I always take an interest in these people, despite the fact that I am not descended from them, because I think it's a shame when they are forgotten and because they were a part of my ancestor's lives.
For me, one of these relatives is my 3rd great granduncle, Clinton Rorer. He was 63 when he died, not unattractive, and had been a wealthy and prominent man in the community; a farmer, a sheriff of Montgomery County, PA, a founder of the Chestnut Hill Casino Company, a Freemason, a congress nominee, and a share holder in the Blue Mountain Railroad Company. So he was certainly very far from an "invalid" whose prospects of marriage and children were nil. And it's not like he was the elephant man (see photo below), uglier men have married and had children. He seemingly chose not to marry and therefore never had any known children (he could have had illegitimate children but if that was the case, they have been lost to history as far as I know). Modern minds tends to assume he was homosexual but there are many other possibilities. With all his wealth, he may have felt that he could never be sure that any woman he married was not just after his money and social status. Maybe he was just a romantic who wanted to marry for love but never found it; or maybe he did find it but it was unrequited or maybe she died before they had a chance to marry. Another possibility, though perhaps far-fetched, is suggested in the fact that Clinton’s sister Mary also never married. Could it be there was a secret incestuous relationship between them?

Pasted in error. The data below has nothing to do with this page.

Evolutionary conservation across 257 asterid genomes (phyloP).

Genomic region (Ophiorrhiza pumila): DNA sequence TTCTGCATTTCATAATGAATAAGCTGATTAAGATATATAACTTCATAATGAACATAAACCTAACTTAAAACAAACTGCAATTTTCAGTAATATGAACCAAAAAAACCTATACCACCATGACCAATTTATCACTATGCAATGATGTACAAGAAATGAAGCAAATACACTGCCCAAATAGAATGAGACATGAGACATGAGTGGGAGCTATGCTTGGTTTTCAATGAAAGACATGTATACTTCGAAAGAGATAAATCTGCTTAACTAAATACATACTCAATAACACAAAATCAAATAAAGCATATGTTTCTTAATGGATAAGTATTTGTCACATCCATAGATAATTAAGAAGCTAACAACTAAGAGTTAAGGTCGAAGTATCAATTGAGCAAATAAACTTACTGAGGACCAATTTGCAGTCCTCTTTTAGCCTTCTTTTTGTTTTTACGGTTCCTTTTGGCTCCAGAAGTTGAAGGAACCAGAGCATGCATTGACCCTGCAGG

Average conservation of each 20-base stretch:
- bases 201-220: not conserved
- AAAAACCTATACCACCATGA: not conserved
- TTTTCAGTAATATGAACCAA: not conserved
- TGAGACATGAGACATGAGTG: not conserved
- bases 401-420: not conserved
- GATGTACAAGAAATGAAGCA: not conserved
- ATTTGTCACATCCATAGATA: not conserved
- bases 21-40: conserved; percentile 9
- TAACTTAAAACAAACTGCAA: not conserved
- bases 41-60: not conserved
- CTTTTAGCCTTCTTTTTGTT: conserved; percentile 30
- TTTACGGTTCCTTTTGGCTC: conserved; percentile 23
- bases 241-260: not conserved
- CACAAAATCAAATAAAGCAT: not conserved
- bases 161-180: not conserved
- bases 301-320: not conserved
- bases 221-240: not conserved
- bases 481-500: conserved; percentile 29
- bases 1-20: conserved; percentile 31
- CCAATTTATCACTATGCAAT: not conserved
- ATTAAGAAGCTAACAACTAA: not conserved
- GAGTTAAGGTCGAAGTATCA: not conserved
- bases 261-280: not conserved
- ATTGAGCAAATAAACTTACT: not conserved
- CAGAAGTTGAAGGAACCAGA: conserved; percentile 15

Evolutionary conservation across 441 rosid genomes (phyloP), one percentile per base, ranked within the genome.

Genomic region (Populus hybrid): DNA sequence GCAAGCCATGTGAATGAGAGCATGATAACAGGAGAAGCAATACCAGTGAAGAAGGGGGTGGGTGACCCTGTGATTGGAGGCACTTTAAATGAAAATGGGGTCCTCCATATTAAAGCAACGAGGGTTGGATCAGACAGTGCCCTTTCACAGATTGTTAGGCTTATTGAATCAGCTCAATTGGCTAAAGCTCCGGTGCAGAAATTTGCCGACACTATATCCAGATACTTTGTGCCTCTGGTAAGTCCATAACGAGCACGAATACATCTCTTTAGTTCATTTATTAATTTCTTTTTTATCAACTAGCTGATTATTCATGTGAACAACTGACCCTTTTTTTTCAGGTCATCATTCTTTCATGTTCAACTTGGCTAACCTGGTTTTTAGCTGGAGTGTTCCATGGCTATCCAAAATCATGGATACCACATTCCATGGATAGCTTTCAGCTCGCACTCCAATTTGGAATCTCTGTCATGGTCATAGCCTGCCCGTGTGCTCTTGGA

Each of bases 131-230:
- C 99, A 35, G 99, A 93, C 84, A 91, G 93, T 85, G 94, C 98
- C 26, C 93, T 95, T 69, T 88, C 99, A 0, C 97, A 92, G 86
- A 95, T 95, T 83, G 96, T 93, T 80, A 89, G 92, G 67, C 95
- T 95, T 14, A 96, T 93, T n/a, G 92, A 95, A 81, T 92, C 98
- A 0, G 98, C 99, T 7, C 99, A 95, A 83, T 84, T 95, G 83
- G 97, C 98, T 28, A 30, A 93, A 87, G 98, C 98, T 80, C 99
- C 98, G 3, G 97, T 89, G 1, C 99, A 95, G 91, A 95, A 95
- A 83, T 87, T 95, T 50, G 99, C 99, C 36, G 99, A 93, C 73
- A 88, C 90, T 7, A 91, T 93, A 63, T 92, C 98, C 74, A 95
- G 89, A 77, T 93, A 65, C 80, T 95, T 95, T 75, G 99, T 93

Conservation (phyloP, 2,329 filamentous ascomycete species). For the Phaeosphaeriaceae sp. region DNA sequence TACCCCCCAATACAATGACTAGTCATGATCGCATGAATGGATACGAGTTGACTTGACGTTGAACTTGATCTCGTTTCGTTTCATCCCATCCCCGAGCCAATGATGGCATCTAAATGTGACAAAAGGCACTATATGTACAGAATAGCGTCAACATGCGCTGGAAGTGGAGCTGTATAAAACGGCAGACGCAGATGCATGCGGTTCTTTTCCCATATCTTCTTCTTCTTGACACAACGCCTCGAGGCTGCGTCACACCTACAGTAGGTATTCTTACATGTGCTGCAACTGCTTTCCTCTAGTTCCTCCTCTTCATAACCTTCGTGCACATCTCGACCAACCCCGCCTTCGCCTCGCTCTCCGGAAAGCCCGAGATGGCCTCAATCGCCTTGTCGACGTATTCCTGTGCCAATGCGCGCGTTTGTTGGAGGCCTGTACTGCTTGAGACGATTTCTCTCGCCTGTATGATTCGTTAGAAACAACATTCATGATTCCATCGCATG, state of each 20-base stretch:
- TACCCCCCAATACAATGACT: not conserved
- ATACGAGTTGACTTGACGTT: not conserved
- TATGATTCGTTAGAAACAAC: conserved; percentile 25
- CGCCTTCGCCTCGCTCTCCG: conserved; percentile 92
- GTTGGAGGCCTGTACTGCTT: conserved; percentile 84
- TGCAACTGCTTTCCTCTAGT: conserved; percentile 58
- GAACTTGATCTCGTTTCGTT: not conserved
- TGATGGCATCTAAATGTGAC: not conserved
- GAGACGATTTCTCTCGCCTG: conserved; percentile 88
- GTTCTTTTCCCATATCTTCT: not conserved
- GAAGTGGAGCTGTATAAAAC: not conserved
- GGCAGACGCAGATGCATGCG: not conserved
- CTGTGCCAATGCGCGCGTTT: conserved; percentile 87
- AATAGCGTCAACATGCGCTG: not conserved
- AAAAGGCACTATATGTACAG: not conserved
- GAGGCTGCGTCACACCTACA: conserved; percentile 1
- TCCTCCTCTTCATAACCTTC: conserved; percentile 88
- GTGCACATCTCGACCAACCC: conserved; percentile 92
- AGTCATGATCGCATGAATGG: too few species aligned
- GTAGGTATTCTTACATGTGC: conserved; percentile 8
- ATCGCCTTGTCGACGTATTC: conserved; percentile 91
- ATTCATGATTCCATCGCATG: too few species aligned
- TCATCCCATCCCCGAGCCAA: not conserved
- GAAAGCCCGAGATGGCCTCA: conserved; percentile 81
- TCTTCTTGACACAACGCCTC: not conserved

It's certainly a mystery and one that I am forever on the search for more information and insight. Clinton finally succumbed to kidney disease and his wealth went to his two nieces, one of whom was my second great grandmother (who then proceeded to spend, spend, spend with her husband until nothing was left by the time of their deaths for their descendants to inherit - thanks for that!).
It's a shame that such an interesting man has no descendants to remember him and so I've taken special interest in his legacy so that he is not completely forgotten to history. I encourage everyone to do the same with their own "forgotten" relatives - don't overlook them just because they are not your own ancestor.
A part of me feels that if someone is remembered, it somehow makes their life more meaningful. It's sad to think that I myself might be forgotten in time when I either have no living descendants or none of them have taken up an interest in their family history. I suppose that is part of why I do this, because each person in my tree was a real, living person just like me and it saddens me to think that their legacy might be completely lost to time and history, as my own could be. It's frightening to think of how insignificant most of us are in the grand scheme of things that we could be so easily forgotten.
December 31, 1835 - December 12, 1899